Edwards talk: a love of the prairies and plains
Vail CO, Colorado
EDWARDS, Colorado ” A woman stands proudly behind the white picket fence that surrounds her quaint house, all three looking worn but perfectly happy, thus creating an idyllic portrait of the high plains country, its people and places.
More than 150 images such as these form the heart and soul of “West of Last Chance,” a collaboration between celebrated photographer and award-winning author Kent Haruf. The book serves as an evocative visual and verbal tribute to the high plains regions of Colorado, South Dakota, Kansas, Nebraska, Oklahoma, Texas and New Mexico.
Both contributors will be present at The Bookworm in Edwards today at 6 p.m. to discuss their unique venture, as well as the travel and techniques behind it.
Although Haruf may be the more recognizable name to the book community given his success with the acclaimed novel “Plainsong,” it’s Brown’s stark photographs that truly shine.
With an uncanny visual clarity and an emphasis on depth-of-field, Brown captures the vast, barren landscapes in vivid detail. The photographs convey the sense of acres of undisturbed, placid tracts, sometimes bisected by a single set of tire tracks or complemented with billowy clouds.
“I’m interested in the way things look naturally,” Brown said from his Houston-area home. “A normal to wide angle lens conveys the natural look of the plains better than any other format. Panoramic cameras, for me, do not emphasize the height of the sky enough.”
In addition to his sweeping landscapes, Brown also captures the essence of the plains folks, communicating a sense of pride in their environment.
A man, presumably named Al, wraps his arm around a gas pump that would be considered vintage in the big city in front of an eponymous service station.
A fellow displays his arrowhead collection with a spirited smile stretching across his worn, creaky face. Another man with tusks of a mustache hunkers down on a rusted Chevrolet pick up, likely older than he is, embracing his black dog.
Brown said he didn’t actively seek out particular types of folks, but instead they found him.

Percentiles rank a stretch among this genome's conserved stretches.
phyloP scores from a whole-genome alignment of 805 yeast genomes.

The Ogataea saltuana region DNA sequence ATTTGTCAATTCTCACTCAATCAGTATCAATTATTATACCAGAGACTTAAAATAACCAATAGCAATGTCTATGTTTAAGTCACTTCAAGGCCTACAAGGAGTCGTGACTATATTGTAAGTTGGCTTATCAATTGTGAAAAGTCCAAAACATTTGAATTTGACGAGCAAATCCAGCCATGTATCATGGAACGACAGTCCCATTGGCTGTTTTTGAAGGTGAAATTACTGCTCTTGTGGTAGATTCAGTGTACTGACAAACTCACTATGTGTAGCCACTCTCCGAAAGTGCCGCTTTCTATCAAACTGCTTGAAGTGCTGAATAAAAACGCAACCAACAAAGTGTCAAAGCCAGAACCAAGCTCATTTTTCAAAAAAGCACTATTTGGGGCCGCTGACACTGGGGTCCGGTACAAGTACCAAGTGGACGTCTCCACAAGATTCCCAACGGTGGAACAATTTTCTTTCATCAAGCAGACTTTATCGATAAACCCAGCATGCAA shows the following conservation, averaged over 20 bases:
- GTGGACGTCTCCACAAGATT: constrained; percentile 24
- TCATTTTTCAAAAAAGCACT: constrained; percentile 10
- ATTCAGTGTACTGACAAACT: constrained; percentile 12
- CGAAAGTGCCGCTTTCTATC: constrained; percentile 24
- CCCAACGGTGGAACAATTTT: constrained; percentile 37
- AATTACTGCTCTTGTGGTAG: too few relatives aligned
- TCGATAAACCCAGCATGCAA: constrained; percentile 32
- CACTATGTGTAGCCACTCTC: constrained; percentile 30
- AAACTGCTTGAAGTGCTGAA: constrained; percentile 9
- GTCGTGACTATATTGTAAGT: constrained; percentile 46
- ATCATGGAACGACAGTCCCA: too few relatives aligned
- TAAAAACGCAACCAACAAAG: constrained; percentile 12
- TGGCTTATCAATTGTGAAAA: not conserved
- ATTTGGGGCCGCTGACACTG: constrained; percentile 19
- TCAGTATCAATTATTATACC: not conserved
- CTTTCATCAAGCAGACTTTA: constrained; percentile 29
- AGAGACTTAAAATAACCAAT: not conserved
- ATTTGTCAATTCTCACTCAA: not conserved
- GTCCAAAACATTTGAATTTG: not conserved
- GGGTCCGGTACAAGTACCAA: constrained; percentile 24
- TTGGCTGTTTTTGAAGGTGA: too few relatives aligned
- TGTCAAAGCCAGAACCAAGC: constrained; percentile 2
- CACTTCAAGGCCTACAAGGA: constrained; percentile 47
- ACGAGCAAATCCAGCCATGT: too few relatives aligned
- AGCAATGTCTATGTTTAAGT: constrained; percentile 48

“The camera was always used on a tripod and it’s an old, wooden camera with a leather bellows,” Brown said. “It would often draw curious people who would then become quite helpful.”
Enriching Brown’s photography is a series of journal entries, anecdotes, and essays crafted by Colorado-native Haruf. Some fill an entire page, others just a few lines, but all are intended to narrate the lives and times of the plains’ denizens.
Similar to Brown’s photographic vision, Haruf rarely gussies up any writing.
Everything, photos and words, are presented without flash or embellishment, a writing style that garnered Haruf a National Book of the Year nomination for “Plainsong.”
“Plainsong” was recently adapted for a stage show in Denver, a project Haruf consulted on throughout the nine drafts of his novel’s adaptation.
“I think everyone involved did a terrific job with such a big, complex production,” Haruf said. “It was such a skillful job and I was delighted to be a part of it. They [the producers] were kind enough to let me to talk to the actors and discuss their [the novel’s characters] backgrounds.”
Brown and Haruf first met in 1999 at the Brazos Bookstore in Houston, Haruf said. Instantly enamored with Brown’s work, Haruf said he recruited the photographer to shoot potential cover images for a novel.
The two quickly found common ground over their love and admiration for the plains and its people, Haruf said, thus planting the seeds to the West of Last Chance project.
Both traveled the depicted areas extensively, Haruf said, particularly the Limon and Yuma areas of eastern Colorado. Occasionally, rough drafts of the book’s format were assembled on motel beds, Haruf said, before a natural logical sequence was found.
“This project was a great satisfaction for both us,” Haruf said. “We’ve been great friends for a while now and to share this project together was very rewarding.”
Stephen Bedford is the general manager of the Bookworm.
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